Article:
Every time I step onto the soccer field, I give my necklace a little kiss.
It’s a moment to remember why I play this game. It’s a chance to calm myself and be at peace with everything that’s happening around me. More importantly, it’s another opportunity to think about my grandfather.
He was my biggest fan and greatest inspiration.
Life’s struggles never got in the way of his kindness and compassion to other people. Even when he was physically deteriorating, he’d still go out of his way to put a smile on someone else’s face. I strive to be like him each and every day.
So I wear a necklace with his name and birthstone as a reminder of the life lessons taught and love shown. Without my grandfather, I honestly don’t know where I’d be in life.
My discovery of soccer didn’t come without some compromise on my grandfather’s part.
When I was in third grade, I had to make the big decision between soccer and Irish step dancing. Well, it wouldn’t have been much of a decision for an Irishman like my grandfather.
He wanted me to go with step dancing, but he remained fully supportive even when I decided to stick with soccer. I just loved the competition of the sport, and everything came to me so naturally.
And when I wasn’t playing soccer, I was spending time with my grandfather. Every second I got to spend with him was giving me so much joy.
He was diagnosed with Alzheimer’s disease when I was about 10 years old. Surprisingly, whenever he had an episode, I was called to come see him as I was the one person he never forgot. I was the only person that could calm him down.
So his house became my second house.
My grandfather and I have always been incredibly close, but you can imagine how experiences like these strengthened our bond even further.
Truthfully, being by his side throughout this entire journey really sparked a fire inside of me. Without a doubt, he is the inspiration behind why I started working with people in geriatrics with Alzheimer’s.
It all began with a couple of fundraisers in high school and I could simply tell from an early age that this was my calling.
Unfortunately, my grandfather passed away when I was in 10th grade from the disease, and it was one of the hardest things I’ve ever had to watch.
But even when he was sick, he never stopped encouraging me to follow my dreams of playing soccer.
By the time I was in high school, I was already playing in one of the top clubs in Long Island and looking towards continuing in college.
My intentions were always set on going as far as I could. I wanted to make the time I didn’t have with my grandfather worth it by continuing to play soccer.
I’d already picked the college I wanted to attend as a sophomore, but of course, that was bound to change considering how bad I am at making decisions. I knew I didn’t want to jump into just any school because I was very particular about what I wanted.
One of the things I was always adamant about was coming down south.
However, as a New Yorker, that didn’t exactly make things easy on recruiters trying to see my games in person. So the process lingered four months into my senior year of high school.
That’s when I chose Presbyterian College.
I had my doubts initially with it being such a small school. One of the things on my college checklist was attending a big school, but that thought was wiped away entirely when I actually came down for an official campus visit.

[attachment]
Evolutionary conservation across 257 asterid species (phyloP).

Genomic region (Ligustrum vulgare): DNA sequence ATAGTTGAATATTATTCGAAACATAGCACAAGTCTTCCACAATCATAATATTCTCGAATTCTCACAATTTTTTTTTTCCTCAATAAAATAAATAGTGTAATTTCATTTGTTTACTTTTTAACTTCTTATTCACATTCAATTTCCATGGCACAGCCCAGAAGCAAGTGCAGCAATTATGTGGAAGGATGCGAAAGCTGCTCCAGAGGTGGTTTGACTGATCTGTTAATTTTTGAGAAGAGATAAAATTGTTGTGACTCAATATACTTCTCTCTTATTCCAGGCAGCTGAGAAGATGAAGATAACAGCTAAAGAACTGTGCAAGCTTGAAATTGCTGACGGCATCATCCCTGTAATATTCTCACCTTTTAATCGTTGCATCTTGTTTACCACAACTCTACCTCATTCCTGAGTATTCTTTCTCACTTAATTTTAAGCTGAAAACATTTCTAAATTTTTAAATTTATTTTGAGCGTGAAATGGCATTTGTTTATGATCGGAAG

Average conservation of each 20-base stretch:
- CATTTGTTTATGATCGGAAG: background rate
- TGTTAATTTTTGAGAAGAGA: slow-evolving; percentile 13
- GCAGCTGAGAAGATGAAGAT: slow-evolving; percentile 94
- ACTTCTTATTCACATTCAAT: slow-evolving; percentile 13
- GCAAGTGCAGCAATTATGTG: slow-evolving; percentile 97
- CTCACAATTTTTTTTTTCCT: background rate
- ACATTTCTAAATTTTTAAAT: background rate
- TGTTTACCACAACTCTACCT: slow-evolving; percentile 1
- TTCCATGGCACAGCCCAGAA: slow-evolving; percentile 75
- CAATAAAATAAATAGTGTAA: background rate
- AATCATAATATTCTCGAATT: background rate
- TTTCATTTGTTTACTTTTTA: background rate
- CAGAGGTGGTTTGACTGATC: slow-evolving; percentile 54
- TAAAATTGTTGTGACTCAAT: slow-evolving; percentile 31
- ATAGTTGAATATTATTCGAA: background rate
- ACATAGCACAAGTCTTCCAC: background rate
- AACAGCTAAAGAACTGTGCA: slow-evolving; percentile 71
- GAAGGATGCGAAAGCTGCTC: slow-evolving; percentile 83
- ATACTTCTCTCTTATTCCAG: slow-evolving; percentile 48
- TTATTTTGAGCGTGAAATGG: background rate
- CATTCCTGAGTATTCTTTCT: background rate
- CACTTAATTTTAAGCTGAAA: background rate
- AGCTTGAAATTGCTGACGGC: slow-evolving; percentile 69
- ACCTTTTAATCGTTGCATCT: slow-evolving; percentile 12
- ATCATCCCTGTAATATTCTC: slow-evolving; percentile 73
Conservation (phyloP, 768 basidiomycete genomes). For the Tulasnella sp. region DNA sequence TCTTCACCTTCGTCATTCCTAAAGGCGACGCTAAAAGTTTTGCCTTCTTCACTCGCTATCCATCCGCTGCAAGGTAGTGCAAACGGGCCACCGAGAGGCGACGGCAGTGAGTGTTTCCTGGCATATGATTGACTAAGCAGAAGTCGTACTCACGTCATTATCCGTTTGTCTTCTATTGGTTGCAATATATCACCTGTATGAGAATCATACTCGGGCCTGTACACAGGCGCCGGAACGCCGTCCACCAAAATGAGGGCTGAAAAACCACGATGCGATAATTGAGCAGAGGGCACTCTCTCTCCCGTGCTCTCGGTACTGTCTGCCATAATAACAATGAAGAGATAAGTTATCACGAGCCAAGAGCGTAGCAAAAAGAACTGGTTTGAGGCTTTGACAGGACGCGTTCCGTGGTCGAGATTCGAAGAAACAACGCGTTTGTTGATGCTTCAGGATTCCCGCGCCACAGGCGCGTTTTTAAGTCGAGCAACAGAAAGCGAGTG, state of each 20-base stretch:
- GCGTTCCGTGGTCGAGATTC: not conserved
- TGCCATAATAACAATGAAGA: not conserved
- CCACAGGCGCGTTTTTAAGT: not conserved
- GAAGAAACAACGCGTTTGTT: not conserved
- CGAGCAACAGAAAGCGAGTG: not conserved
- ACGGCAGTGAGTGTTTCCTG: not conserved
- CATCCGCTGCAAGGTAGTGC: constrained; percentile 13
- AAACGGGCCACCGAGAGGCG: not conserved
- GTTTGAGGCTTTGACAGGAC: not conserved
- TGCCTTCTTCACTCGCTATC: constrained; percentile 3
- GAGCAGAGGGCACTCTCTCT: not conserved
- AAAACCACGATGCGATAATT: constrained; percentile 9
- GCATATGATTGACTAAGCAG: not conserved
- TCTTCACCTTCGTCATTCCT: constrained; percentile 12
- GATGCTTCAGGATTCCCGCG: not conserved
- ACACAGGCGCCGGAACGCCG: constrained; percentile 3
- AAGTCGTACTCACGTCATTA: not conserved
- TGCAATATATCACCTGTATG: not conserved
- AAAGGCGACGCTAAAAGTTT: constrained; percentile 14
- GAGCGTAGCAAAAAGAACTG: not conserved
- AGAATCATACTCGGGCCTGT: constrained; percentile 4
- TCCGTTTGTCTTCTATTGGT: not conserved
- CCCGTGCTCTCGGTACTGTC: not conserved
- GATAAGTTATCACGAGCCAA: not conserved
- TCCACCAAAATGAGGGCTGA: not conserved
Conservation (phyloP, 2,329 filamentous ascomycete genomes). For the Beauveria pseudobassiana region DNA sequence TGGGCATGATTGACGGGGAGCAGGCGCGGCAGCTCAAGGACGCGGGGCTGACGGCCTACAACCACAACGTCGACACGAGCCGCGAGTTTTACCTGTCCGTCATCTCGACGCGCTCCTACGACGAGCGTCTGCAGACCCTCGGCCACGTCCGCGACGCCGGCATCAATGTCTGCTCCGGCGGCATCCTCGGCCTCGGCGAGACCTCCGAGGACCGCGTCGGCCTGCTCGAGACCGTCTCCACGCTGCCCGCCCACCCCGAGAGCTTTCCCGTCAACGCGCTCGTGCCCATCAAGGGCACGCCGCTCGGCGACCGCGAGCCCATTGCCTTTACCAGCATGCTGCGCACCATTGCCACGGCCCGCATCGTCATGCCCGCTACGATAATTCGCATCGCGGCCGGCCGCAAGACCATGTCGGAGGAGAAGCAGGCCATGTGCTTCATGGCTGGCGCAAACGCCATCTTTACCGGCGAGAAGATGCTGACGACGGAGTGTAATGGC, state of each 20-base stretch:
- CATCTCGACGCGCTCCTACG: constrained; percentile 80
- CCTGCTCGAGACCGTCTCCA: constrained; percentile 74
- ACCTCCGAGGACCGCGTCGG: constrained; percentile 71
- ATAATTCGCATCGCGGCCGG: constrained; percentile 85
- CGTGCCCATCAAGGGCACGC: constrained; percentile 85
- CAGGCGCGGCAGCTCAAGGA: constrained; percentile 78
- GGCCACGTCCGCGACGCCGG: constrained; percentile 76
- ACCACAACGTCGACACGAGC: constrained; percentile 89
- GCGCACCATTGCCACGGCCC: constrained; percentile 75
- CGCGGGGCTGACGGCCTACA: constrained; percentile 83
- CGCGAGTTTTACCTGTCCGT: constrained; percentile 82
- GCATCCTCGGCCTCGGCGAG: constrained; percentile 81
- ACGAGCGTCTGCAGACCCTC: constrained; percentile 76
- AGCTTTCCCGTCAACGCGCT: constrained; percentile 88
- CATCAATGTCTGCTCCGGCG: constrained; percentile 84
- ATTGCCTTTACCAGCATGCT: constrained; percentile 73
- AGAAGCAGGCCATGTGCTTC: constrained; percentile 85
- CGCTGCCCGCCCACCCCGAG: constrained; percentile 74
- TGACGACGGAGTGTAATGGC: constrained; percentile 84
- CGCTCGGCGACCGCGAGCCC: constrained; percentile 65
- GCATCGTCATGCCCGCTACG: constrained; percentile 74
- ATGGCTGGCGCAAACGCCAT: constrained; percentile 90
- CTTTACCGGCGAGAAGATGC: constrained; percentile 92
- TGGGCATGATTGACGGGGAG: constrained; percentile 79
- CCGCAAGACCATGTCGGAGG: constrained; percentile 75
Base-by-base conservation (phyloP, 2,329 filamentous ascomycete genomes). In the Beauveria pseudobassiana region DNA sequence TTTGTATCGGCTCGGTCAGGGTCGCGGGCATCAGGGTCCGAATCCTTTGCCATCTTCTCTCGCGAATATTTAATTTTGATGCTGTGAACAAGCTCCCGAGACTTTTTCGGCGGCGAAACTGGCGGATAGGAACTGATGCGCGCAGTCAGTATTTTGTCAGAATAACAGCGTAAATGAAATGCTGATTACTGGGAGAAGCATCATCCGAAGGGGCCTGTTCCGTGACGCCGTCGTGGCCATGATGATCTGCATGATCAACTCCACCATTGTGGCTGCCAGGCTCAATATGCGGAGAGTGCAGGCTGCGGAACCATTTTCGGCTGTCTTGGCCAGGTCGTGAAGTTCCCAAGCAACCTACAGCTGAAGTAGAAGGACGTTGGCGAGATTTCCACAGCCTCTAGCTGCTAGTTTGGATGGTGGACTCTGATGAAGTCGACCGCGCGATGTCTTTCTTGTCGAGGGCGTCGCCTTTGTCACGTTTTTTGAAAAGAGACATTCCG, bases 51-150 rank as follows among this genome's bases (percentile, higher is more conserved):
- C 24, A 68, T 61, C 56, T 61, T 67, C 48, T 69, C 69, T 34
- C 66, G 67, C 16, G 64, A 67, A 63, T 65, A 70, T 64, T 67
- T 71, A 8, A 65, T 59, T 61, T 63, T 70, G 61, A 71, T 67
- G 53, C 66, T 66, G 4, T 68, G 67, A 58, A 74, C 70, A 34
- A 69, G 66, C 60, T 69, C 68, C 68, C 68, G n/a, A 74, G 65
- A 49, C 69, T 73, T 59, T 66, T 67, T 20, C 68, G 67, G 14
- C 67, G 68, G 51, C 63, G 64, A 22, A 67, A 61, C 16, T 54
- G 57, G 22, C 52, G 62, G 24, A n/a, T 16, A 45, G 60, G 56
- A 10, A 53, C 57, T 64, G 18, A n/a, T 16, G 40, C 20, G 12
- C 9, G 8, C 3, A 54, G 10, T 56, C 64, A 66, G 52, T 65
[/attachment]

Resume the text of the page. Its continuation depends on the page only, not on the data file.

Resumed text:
It was a very calming yet exciting environment, and I immediately felt like I was at home. I also knew I had a fighting chance to have a big role on the team, something I valued deeply.
But even after I committed, I never stopped thinking about my grandfather.
You see, he really was my biggest motivation. When you spend that much time with a person that you genuinely love, it impacts your life in all sorts of facets.
Besides him pushing me to continue down the soccer path, he ignited this dream of me opening an Alzheimer’s care facility one day.
I initially went into healthcare and management, but after taking a couple of business classes, I realized I wanted to be more hands-on in my work.
That’s when I zeroed in on occupational therapy, and I just absolutely love it. After graduation, the goal is to get my doctorate someday and open my own clinic.
Simply put, my goal is to make a difference. I want people dealing with Alzheimer’s to have some place to go and be with people they can trust. I just want them to be somewhere to enjoy their last moments in safety and comfort.
When I think about this, I immediately remember my aunt’s funeral.
At the time, my grandfather didn’t really understand why we were there. I just remember him getting so upset when we got to the casket because he didn’t know. I had to go through that situation about three or four times—going up to the casket, walking around, and calming him down when he started to cry.
He repeated, “How did I not know she passed away?”
I tried to simplify it by telling him it was just a cold in his brain. I’d assure him that I got them too sometimes, and it makes you forget things.
And then there was that sign of relief.
Whenever I could get him to show that sign of relief, that’s when I felt the best. That’s when I knew I’d brought him some sort of peace. I know it was just temporary, but I know, in that moment, it helped him.
My hope is to bring similar peace to so many others dealing with the disease. Most of all, I just want to make my grandfather proud. There isn’t a day that goes by that I don’t think about him.
So I keep him with me, engraved on a necklace near to my heart. Before every game, I kiss that necklace knowing he’s not really gone. His spirit is still out there somewhere, watching his little Irish step dancer chase her dreams of playing soccer.
And opening her own Alzheimer’s care facility one day.